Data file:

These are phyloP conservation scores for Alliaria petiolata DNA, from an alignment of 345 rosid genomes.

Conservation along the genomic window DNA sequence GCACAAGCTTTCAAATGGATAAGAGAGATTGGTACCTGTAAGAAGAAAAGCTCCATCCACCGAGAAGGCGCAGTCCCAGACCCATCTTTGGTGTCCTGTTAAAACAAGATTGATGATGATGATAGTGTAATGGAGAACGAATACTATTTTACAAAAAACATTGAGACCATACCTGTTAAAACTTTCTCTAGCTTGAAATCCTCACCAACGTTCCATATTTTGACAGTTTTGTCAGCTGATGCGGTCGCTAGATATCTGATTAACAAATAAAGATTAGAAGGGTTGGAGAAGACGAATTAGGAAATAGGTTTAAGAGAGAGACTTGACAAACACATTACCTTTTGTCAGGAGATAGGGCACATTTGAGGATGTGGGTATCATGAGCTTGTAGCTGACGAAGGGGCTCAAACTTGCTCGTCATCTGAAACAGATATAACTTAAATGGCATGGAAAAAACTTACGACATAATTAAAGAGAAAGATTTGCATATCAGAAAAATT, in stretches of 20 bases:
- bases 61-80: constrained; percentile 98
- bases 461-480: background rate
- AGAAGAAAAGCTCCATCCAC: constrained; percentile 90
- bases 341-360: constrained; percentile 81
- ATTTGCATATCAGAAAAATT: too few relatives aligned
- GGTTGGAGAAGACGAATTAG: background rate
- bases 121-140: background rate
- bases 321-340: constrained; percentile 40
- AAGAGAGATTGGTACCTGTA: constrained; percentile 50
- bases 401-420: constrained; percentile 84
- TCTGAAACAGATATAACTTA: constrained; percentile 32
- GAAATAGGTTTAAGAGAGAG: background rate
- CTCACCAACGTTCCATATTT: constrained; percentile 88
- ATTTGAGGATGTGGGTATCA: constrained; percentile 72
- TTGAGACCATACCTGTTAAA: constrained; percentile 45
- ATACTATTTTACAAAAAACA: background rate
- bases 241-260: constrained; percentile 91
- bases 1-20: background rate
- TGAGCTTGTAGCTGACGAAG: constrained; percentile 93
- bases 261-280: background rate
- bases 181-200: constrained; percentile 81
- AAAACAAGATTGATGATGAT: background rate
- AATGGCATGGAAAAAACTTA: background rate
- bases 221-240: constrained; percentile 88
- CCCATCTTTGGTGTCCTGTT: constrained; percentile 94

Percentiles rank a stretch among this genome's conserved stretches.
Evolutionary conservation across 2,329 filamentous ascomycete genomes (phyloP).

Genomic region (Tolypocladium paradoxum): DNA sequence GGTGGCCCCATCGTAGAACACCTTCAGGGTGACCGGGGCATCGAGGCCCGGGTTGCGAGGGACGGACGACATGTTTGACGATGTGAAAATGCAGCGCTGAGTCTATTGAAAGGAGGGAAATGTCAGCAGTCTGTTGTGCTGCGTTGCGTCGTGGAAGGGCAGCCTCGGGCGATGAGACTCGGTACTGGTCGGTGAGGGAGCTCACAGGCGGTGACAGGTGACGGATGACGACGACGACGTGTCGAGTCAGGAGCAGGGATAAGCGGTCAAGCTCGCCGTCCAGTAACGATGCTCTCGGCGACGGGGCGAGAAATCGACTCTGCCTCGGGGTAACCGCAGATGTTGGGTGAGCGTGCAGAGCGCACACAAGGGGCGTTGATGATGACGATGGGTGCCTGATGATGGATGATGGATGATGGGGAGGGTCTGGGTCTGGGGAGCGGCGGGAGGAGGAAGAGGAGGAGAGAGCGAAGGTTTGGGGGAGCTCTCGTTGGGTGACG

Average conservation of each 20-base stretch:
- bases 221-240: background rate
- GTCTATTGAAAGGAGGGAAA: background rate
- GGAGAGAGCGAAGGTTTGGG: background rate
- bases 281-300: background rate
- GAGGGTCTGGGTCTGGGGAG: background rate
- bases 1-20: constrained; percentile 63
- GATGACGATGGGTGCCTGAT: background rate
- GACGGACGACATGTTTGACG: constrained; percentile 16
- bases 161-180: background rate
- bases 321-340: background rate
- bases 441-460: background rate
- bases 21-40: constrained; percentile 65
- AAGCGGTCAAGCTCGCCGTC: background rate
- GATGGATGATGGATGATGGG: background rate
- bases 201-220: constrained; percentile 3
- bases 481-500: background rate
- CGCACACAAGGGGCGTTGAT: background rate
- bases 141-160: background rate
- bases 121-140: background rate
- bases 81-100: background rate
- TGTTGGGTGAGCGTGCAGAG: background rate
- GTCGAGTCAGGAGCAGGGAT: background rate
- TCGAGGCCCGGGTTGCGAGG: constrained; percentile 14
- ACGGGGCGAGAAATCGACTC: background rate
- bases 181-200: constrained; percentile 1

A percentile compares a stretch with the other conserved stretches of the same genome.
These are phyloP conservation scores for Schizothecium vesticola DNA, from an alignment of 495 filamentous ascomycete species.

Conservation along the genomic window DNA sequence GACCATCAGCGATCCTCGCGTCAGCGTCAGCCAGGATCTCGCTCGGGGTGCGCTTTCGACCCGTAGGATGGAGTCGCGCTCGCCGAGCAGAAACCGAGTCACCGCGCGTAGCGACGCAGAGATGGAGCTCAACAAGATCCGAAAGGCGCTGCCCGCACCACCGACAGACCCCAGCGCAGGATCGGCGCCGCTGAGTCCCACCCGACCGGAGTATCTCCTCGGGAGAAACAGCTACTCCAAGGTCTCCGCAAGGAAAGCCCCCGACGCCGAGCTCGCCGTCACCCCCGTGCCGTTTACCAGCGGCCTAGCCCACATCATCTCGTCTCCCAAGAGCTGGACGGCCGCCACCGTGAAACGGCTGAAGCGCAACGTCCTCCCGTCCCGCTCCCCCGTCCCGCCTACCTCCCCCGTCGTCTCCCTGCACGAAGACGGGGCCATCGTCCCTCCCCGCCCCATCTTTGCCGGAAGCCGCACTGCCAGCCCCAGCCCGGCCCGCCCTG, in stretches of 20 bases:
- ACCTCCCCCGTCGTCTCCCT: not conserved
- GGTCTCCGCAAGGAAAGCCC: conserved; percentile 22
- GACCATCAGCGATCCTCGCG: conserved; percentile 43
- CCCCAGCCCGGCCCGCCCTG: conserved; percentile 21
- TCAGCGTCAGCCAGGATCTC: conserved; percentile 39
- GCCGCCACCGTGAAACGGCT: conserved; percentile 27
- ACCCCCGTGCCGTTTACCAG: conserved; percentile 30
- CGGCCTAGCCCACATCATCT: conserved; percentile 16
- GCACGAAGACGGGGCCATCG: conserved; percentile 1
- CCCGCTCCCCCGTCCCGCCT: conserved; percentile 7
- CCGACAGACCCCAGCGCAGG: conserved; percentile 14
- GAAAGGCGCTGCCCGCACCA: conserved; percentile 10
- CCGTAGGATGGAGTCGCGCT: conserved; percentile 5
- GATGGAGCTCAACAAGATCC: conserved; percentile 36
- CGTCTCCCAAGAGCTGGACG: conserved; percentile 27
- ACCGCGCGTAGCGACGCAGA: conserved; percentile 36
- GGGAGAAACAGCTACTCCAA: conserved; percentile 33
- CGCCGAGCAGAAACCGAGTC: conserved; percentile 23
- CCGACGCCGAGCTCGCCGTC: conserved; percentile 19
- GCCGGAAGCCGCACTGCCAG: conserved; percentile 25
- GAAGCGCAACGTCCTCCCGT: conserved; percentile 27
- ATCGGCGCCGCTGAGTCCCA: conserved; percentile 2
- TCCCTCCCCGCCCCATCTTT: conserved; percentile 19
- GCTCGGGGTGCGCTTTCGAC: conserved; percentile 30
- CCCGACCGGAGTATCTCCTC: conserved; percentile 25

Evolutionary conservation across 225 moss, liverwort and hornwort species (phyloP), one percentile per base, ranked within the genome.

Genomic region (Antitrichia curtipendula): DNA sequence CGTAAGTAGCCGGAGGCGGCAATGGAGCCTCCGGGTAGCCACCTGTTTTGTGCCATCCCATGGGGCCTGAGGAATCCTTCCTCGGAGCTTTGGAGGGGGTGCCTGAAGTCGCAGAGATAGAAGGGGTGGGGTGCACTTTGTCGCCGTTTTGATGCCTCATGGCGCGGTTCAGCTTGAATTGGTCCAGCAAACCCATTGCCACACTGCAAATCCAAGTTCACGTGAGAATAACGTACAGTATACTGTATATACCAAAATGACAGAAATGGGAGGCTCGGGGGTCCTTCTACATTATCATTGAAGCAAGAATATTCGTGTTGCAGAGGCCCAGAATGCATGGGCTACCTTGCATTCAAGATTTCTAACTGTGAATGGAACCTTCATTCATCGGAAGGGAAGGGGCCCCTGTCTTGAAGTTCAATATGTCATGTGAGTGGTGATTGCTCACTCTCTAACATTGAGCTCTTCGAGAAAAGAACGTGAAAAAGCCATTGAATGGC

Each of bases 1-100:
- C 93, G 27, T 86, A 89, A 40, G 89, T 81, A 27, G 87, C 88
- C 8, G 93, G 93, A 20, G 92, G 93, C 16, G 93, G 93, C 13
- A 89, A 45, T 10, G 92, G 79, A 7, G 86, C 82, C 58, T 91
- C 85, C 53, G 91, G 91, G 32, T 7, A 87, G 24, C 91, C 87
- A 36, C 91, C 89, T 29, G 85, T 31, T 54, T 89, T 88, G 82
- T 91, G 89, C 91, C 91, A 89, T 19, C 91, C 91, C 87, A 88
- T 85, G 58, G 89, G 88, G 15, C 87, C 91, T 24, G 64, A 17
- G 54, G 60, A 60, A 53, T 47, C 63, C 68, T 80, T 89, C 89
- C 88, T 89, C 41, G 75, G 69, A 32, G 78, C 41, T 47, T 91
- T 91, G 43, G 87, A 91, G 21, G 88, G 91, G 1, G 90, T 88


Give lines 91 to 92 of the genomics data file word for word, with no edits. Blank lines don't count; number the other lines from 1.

- C 85, C 53, G 91, G 91, G 32, T 7, A 87, G 24, C 91, C 87
- A 36, C 91, C 89, T 29, G 85, T 31, T 54, T 89, T 88, G 82